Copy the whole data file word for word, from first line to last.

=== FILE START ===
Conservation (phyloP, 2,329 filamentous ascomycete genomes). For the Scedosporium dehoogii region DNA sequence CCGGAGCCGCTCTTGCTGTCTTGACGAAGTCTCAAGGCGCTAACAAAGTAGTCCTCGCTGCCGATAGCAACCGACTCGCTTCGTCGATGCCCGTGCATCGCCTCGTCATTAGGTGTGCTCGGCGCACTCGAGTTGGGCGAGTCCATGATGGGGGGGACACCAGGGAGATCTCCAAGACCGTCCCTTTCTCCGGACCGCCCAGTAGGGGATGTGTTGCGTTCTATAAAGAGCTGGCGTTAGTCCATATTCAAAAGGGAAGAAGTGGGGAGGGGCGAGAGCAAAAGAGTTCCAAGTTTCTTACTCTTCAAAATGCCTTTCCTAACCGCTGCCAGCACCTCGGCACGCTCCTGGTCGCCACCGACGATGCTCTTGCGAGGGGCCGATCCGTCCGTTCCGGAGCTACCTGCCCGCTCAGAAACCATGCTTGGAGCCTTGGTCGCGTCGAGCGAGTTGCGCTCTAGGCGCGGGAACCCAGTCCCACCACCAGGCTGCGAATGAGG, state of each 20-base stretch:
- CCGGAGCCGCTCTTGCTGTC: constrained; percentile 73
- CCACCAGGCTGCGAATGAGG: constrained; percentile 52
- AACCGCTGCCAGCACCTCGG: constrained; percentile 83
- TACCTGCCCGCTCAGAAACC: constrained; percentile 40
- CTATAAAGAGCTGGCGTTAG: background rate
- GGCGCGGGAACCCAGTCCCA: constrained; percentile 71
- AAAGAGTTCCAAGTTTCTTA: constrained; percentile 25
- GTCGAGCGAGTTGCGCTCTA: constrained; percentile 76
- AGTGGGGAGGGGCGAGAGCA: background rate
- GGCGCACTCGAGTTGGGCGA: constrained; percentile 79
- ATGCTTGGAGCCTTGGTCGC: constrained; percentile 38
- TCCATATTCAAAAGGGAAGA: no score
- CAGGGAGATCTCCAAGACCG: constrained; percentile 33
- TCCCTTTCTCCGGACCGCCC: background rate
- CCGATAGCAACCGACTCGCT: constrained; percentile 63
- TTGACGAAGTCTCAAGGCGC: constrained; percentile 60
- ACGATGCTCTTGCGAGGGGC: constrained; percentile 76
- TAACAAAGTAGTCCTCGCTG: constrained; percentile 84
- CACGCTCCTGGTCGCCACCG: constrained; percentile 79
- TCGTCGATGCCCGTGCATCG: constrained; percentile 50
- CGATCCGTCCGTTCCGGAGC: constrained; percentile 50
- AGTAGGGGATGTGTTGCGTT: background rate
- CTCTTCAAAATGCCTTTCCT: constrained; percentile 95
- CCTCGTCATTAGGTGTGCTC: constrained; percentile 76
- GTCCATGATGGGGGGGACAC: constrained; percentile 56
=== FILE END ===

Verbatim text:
Conservation (phyloP, 2,329 filamentous ascomycete genomes). For the Scedosporium dehoogii region DNA sequence CCGGAGCCGCTCTTGCTGTCTTGACGAAGTCTCAAGGCGCTAACAAAGTAGTCCTCGCTGCCGATAGCAACCGACTCGCTTCGTCGATGCCCGTGCATCGCCTCGTCATTAGGTGTGCTCGGCGCACTCGAGTTGGGCGAGTCCATGATGGGGGGGACACCAGGGAGATCTCCAAGACCGTCCCTTTCTCCGGACCGCCCAGTAGGGGATGTGTTGCGTTCTATAAAGAGCTGGCGTTAGTCCATATTCAAAAGGGAAGAAGTGGGGAGGGGCGAGAGCAAAAGAGTTCCAAGTTTCTTACTCTTCAAAATGCCTTTCCTAACCGCTGCCAGCACCTCGGCACGCTCCTGGTCGCCACCGACGATGCTCTTGCGAGGGGCCGATCCGTCCGTTCCGGAGCTACCTGCCCGCTCAGAAACCATGCTTGGAGCCTTGGTCGCGTCGAGCGAGTTGCGCTCTAGGCGCGGGAACCCAGTCCCACCACCAGGCTGCGAATGAGG, state of each 20-base stretch:
- CCGGAGCCGCTCTTGCTGTC: constrained; percentile 73
- CCACCAGGCTGCGAATGAGG: constrained; percentile 52
- AACCGCTGCCAGCACCTCGG: constrained; percentile 83
- TACCTGCCCGCTCAGAAACC: constrained; percentile 40
- CTATAAAGAGCTGGCGTTAG: background rate
- GGCGCGGGAACCCAGTCCCA: constrained; percentile 71
- AAAGAGTTCCAAGTTTCTTA: constrained; percentile 25
- GTCGAGCGAGTTGCGCTCTA: constrained; percentile 76
- AGTGGGGAGGGGCGAGAGCA: background rate
- GGCGCACTCGAGTTGGGCGA: constrained; percentile 79
- ATGCTTGGAGCCTTGGTCGC: constrained; percentile 38
- TCCATATTCAAAAGGGAAGA: no score
- CAGGGAGATCTCCAAGACCG: constrained; percentile 33
- TCCCTTTCTCCGGACCGCCC: background rate
- CCGATAGCAACCGACTCGCT: constrained; percentile 63
- TTGACGAAGTCTCAAGGCGC: constrained; percentile 60
- ACGATGCTCTTGCGAGGGGC: constrained; percentile 76
- TAACAAAGTAGTCCTCGCTG: constrained; percentile 84
- CACGCTCCTGGTCGCCACCG: constrained; percentile 79
- TCGTCGATGCCCGTGCATCG: constrained; percentile 50
- CGATCCGTCCGTTCCGGAGC: constrained; percentile 50
- AGTAGGGGATGTGTTGCGTT: background rate
- CTCTTCAAAATGCCTTTCCT: constrained; percentile 95
- CCTCGTCATTAGGTGTGCTC: constrained; percentile 76
- GTCCATGATGGGGGGGACAC: constrained; percentile 56